Pluto (Vol. 03) – Naoki Urusawa & Osamu Tezuka
Published by Viz
A good portion of this volume follows Atom’s sister, Uran. She’s another one of the planet’s most advanced robots (though not one of the targeted seven) and has sensors so delicate that she possesses a strong sense of empathy for others, even able to sense a person or animal’s feelings from far away. I really love Uran as a character, with her combination of robotic logistics and childlike reaction. There was a well-blended mix of confidence versus curiousity that allowed her to feel very endearing as she helps the robot she meets lost in a park, and even in the bored manner she deals with investigators at the books beginning.
The robot Uran helps, on the other hand, proves a little less involved on the personality-scale but has some robotically unique powers that both invoked some thought and gave Naoki Urusawa the chance to add in a beautifully timed piece of coloured artwork mid-story. Viz has my thanks for maintaining the full-colours because much of the story’s impact at the moment would’ve been lost without it.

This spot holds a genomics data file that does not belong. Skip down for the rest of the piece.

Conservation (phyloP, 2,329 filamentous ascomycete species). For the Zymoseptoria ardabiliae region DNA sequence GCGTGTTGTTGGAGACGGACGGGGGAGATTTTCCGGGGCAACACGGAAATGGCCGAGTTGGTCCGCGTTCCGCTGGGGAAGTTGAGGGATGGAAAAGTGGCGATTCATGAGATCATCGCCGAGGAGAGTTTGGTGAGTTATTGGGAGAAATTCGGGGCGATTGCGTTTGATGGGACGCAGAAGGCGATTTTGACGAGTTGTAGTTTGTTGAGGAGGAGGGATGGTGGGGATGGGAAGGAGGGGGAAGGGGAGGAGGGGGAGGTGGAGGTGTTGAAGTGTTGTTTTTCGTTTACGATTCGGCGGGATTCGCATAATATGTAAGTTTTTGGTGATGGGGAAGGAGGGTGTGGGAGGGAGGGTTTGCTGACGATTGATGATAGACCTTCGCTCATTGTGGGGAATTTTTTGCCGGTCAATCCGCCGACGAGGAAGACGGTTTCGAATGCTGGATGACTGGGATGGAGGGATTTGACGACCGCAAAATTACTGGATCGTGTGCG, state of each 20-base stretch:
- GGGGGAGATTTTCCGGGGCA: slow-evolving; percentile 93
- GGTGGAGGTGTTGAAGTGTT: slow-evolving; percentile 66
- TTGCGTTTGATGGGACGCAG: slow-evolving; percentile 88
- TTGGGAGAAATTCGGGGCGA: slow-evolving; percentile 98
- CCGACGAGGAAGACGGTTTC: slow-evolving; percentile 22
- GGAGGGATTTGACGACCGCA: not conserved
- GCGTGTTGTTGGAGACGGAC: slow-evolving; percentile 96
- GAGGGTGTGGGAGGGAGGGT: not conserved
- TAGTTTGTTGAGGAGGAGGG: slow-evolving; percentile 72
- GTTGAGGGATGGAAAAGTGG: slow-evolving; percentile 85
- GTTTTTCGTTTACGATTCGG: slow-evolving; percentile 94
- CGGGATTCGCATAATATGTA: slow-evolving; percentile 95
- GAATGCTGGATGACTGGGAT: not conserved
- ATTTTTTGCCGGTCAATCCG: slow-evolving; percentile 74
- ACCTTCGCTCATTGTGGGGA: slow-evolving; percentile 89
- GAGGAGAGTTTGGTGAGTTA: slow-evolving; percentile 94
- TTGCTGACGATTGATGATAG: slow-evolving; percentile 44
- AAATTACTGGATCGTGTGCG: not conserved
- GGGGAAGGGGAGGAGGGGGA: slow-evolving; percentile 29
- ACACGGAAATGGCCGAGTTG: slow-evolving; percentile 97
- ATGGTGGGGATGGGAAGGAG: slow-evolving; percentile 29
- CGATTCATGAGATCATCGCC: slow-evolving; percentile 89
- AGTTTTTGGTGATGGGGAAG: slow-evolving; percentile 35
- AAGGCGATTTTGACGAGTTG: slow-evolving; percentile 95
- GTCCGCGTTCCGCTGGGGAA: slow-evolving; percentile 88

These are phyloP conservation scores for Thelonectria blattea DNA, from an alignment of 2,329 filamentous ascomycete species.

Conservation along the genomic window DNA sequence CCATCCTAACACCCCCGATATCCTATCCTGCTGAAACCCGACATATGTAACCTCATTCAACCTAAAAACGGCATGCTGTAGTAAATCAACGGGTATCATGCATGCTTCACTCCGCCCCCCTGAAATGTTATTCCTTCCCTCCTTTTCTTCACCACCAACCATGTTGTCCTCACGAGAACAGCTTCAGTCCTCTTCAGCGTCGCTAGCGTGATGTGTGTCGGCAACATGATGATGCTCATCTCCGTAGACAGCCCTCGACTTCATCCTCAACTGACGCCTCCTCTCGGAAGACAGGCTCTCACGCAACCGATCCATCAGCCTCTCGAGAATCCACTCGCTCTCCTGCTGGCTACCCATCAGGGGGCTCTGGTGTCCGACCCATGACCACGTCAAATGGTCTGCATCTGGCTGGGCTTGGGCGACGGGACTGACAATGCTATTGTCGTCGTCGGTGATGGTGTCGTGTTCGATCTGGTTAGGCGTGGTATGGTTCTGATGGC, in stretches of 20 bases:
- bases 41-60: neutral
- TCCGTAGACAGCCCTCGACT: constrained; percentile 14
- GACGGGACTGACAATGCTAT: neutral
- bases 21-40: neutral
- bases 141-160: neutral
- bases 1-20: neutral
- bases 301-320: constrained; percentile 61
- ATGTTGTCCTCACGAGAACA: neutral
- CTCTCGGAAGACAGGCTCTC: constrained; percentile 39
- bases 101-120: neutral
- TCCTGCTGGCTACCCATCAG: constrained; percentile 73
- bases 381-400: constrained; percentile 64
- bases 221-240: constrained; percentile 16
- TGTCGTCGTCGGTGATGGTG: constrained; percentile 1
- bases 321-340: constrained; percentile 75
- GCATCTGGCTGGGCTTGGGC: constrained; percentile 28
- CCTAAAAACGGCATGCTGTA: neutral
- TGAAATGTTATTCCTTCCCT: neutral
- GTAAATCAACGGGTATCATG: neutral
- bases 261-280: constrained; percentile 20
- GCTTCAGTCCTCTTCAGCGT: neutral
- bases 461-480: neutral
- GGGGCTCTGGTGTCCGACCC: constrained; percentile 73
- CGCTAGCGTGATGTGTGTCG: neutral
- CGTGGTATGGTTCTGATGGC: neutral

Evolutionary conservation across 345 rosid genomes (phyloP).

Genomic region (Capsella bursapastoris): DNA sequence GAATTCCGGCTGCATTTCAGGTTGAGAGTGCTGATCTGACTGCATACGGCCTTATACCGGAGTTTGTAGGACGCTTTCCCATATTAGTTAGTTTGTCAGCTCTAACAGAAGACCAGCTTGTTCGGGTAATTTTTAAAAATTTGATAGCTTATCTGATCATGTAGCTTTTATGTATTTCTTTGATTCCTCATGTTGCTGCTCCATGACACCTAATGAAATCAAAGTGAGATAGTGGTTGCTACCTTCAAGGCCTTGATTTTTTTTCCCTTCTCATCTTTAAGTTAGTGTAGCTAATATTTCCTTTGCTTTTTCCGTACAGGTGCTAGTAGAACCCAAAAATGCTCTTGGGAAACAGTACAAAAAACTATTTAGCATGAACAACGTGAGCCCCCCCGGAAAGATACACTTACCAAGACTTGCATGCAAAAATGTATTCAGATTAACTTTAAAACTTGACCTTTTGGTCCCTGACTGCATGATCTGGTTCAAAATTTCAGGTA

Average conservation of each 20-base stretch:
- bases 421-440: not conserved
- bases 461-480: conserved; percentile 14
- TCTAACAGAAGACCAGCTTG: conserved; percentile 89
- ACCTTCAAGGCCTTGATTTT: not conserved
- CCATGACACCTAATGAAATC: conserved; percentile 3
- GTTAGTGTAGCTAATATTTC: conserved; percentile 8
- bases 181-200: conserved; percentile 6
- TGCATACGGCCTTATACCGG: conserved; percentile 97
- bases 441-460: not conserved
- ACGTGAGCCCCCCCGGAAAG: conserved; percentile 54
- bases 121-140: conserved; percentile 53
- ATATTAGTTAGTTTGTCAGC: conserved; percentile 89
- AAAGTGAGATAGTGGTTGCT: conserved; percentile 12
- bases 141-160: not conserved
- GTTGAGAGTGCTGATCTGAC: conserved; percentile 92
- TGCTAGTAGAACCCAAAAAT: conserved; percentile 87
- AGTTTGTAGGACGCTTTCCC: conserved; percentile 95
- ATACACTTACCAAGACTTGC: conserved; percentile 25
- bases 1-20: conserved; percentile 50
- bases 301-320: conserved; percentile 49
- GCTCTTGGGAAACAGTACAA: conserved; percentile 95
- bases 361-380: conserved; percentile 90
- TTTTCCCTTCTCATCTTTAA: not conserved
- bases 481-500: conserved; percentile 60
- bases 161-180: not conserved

With much attention on Uran, and her subsequent involvement with a strange homeless robot she befriends, the tone of some parts of the third volume of Pluto have a less sinister, though still poignantly relevant, feel than many previous scenes. In this third volume, the action sequences and suspenseful dramatics, which lent such occasional high-octave reading in previous books, are less prevalent but no less foreshadowed either. Pluto continues to deliver all the intrigue and surprises that made the two first two books so compelling, from uprisings of anti-Robot cults (which evokes even more sympathy to the plights robots face) to the appearance of another of the mystery killer’s targets. The ‘mystery killer’ is also more fleshed out, so to speak, though there remains much to be explained.
In love for this series, I’ve also recently started re-watching old episodes of Astro Boy, and may I note, being amazed at the sheer nostalgic value and realizing that the Uran I like here in Pluto is the same ‘little girl’ I always idolized as a child. Some things never change! And impressively the same can be said for Naoki Urusawa’s Pluto, which is more and more evidently a brilliantly fleshed out version of Osamu Tezuka’s original story arc. I can’t wait to see how he takes the story from here on and continue to highly recommend it.